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In view of what the French have had to undergo for the past year, they deserve enormous credit for the appearance on time of the eight volume treatise on ophthalmology. The preceding seven volumes have been reviewed in these columns and this last volume conforms to the others in physical characteristics. The material here is diverse and in many instances treated in a short chapter of only two or three pages, so that a general compilation will have to suffice, as follows: medical therapeutics of the eye, ocular hygiene, legal medicine, ophthalmology in the torrid countries, comparative ophthalmology and ophthalmic deontology, which latter term Webster defines as "the ethics of duty." The authors responsible for these chapters are Bonnardel of Paris, Brion of Lyons, Caillaud of Orléans, Cantonnet of Paris, Chappé of Paris, Cosse of Tours, Coutela of Paris, Gunsett of Strasbourg, Haas of Paris, Liegard of Paris, Margerin of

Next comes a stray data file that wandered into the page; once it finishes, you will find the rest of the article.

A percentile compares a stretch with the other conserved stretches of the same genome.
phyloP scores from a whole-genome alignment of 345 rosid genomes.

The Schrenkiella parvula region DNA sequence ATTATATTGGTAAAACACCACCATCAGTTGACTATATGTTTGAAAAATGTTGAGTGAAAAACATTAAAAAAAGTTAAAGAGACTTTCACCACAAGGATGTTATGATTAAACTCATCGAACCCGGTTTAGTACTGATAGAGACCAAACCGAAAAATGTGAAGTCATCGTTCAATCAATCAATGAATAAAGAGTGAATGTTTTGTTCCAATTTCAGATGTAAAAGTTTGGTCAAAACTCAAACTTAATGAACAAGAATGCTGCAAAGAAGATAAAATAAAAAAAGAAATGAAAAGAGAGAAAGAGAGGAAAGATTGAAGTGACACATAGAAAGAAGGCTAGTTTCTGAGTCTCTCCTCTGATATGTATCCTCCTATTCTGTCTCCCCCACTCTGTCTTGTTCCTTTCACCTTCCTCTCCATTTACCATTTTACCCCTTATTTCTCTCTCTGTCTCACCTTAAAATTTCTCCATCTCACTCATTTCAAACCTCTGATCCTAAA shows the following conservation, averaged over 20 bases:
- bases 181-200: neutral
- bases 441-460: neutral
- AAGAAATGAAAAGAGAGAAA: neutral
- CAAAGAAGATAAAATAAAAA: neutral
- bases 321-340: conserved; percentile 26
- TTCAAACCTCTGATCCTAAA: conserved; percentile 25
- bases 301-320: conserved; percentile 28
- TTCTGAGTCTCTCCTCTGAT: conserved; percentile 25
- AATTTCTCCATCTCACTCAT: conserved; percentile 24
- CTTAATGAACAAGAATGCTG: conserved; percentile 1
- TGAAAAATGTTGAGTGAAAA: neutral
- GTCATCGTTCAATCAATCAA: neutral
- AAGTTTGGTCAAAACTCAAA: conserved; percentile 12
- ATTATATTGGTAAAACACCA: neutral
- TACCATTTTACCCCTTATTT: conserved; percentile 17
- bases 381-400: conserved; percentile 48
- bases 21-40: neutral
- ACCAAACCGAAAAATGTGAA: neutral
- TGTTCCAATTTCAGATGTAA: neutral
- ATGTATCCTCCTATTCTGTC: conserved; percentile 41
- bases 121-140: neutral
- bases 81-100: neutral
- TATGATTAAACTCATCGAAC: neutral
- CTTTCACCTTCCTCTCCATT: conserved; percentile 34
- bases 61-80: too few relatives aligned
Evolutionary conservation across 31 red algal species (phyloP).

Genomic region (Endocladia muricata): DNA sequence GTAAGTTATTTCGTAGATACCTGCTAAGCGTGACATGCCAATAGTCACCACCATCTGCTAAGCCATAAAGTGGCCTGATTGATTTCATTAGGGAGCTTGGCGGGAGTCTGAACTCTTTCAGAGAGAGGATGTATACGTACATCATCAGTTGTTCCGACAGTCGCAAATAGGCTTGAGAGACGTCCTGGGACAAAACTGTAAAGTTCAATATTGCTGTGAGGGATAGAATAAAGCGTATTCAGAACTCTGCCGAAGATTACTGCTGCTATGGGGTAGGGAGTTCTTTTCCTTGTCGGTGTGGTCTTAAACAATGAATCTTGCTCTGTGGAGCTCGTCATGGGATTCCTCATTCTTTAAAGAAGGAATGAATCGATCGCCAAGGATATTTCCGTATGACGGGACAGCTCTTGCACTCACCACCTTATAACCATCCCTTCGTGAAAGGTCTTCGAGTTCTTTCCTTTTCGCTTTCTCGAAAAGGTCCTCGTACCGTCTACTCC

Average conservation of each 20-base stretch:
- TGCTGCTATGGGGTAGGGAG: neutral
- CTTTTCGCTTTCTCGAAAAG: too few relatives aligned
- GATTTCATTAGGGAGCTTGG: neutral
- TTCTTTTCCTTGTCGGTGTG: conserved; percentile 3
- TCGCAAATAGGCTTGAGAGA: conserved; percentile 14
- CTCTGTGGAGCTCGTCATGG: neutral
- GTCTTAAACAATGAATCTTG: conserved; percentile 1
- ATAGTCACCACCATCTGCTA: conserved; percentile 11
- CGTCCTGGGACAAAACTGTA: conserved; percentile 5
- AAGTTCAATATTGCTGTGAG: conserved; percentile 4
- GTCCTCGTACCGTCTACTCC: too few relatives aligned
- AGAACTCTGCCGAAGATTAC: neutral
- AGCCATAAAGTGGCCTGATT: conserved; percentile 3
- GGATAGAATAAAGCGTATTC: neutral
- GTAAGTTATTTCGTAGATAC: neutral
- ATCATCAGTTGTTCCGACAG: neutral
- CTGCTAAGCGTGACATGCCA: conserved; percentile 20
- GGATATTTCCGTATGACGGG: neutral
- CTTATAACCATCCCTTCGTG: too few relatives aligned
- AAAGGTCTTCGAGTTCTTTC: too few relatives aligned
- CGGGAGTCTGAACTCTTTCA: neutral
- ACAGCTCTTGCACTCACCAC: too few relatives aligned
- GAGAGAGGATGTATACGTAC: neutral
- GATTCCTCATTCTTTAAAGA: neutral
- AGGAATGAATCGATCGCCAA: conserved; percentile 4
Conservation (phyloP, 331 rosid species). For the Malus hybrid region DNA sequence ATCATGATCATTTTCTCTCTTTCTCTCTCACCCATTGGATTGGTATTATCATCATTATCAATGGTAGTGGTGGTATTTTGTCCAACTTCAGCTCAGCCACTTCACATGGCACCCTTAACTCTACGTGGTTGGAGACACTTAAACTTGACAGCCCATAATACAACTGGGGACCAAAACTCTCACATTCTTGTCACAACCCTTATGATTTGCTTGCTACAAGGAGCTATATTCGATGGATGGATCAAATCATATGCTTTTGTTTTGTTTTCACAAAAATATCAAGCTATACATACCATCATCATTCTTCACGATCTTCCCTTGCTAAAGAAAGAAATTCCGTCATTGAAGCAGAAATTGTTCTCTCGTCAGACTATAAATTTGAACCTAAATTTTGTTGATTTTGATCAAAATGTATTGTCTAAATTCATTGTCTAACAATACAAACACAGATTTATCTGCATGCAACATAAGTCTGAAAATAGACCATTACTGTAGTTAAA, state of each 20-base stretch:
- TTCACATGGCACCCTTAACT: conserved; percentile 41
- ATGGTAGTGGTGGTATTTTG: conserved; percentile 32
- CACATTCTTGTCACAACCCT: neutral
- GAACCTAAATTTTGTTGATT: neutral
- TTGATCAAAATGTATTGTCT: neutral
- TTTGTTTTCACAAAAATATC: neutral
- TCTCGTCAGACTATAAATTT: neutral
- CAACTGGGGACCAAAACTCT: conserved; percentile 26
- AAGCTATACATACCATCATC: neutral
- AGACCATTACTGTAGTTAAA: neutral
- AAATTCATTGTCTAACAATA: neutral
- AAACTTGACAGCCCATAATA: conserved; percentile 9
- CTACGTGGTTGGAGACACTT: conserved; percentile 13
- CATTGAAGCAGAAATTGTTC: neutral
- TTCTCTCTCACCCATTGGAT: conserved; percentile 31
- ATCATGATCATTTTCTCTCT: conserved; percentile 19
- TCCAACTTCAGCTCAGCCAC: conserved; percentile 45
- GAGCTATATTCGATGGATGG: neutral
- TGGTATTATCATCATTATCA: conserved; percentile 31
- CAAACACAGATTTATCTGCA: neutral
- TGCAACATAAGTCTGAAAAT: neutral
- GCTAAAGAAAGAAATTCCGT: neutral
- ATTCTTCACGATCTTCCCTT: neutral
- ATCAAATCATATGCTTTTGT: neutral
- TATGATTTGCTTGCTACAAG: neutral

Traité d'ophtalmologie. JAMA. 1940;115(14):1223. doi:10.1001/jama.1940.02810400075035
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